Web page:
Environment

Local Fishermen Help Scientists Understand the Secrets of a Lake

80beatsBy Veronique GreenwoodApr 10, 2012 4:40 PM

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Lake Como, in Northern Italy

Sometimes, the collective knowledge of generations of locals is just as valuable as a network of high-tech sensors. That's what scientists studying the fluid dynamics of Lake Como in the Italian Alps found, when they began to interview fishermen. The team from the University of Western Australia had been studying the complex currents and temperature gradations in the Y-shaped lake for some time, using a system of floating sensors. Alongside them were the approximately 30 local fisherman who go out each night to string out their giant gill nets, as much as 2,300 feet long and 27 feet high. In the morning, the fishermen retrieve the nets and any fish---mostly shad and whitefish---that have swum into them overnight.

The lake, as described by the fishermen

The team was surprised at first to learn that the fishermen were aware of some the complex phenomena the team had observed. But it made sense: When you are laying out nets that long, it behooves you to know where the currents will have taken them by morning, as well as whether they will be blown into your neighbor's nets by the breeze. The temperatures at various depths in the lake are also worth paying attention to, since they determine where the fish will be. As it turned out, though, the fishermen were also able to tell the team about many features that didn't show up in their data. The scientists learned of gyres in the lake that were relevant to their work, but which tend not to show up unless the sensors are packed close together. To see if they could recreate these flows, they made a mathematical model of the lake. The features the fishermen had described cropped up just where expected. There's a reason most ecological studies don't include interviews with locals---unlike data from sensors, their descriptions are qualitative. It's hard to incorporate "sometimes the wind blows over here and sometimes it blows over there" into mathematical models. But in this situation, where a population of highly skilled individuals spend all of their time observing the natural phenomena in question, it's well worth using their knowledge. BONUS: To see what the fishermen told the scientists, check out this table from the paper:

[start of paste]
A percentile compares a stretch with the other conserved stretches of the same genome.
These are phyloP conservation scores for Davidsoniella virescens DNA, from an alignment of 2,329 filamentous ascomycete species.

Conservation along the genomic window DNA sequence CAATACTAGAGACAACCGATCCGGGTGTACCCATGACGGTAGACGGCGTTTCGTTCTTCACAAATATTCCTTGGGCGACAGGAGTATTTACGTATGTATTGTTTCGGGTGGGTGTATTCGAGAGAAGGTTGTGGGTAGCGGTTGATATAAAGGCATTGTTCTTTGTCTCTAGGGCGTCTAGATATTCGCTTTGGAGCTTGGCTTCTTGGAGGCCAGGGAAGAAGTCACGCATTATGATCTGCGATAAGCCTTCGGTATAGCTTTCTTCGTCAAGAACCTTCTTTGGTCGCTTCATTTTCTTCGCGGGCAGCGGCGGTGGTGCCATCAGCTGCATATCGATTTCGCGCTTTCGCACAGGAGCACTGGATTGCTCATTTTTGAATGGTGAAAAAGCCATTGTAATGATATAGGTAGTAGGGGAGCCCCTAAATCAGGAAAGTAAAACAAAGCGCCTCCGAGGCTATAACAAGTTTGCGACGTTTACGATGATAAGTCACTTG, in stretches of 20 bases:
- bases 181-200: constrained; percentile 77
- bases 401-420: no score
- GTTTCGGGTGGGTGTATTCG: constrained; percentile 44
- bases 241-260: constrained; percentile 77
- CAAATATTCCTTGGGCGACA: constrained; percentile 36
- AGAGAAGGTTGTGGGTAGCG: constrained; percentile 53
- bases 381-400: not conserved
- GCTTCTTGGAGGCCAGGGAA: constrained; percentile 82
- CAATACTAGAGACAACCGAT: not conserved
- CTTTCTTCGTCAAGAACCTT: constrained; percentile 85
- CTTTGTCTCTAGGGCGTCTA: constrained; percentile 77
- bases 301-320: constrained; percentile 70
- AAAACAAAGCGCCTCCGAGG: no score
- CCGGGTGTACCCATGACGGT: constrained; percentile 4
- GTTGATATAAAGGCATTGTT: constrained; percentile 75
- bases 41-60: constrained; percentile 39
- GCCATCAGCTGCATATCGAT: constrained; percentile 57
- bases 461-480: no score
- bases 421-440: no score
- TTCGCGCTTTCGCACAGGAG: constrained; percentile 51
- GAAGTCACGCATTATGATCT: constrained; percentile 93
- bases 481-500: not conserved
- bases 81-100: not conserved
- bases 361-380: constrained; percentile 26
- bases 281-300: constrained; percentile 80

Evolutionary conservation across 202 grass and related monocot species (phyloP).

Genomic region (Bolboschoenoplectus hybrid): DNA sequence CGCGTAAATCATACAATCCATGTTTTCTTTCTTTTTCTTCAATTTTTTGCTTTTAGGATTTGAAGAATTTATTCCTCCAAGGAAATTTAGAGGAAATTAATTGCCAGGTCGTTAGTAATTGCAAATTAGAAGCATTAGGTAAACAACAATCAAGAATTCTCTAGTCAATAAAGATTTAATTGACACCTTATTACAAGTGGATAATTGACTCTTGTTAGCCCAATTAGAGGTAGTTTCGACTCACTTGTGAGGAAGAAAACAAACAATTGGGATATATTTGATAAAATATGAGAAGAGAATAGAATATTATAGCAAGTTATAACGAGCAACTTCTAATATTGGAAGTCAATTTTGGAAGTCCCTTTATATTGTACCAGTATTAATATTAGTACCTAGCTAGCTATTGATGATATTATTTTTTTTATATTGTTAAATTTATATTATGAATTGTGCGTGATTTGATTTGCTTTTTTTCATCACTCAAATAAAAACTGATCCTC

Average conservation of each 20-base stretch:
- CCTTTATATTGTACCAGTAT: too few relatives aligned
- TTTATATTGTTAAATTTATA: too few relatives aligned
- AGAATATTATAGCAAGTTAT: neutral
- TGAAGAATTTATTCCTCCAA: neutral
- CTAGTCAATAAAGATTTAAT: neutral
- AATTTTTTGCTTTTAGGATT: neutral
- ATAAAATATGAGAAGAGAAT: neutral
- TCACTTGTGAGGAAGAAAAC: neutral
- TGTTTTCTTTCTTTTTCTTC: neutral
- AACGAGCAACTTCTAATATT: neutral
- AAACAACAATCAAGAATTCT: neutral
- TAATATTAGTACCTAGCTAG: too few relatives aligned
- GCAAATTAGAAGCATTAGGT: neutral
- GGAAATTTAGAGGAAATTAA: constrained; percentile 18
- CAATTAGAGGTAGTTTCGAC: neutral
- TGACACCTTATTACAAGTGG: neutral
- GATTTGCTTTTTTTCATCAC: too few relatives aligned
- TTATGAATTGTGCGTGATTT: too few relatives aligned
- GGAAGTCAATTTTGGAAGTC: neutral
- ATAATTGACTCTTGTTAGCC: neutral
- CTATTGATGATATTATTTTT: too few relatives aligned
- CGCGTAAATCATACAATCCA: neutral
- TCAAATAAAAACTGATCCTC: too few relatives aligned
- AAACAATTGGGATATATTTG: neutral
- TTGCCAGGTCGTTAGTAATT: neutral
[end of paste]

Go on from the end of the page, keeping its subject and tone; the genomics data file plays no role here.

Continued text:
Images courtesy of Michael Gwyther-Jones / flickr and PNAS

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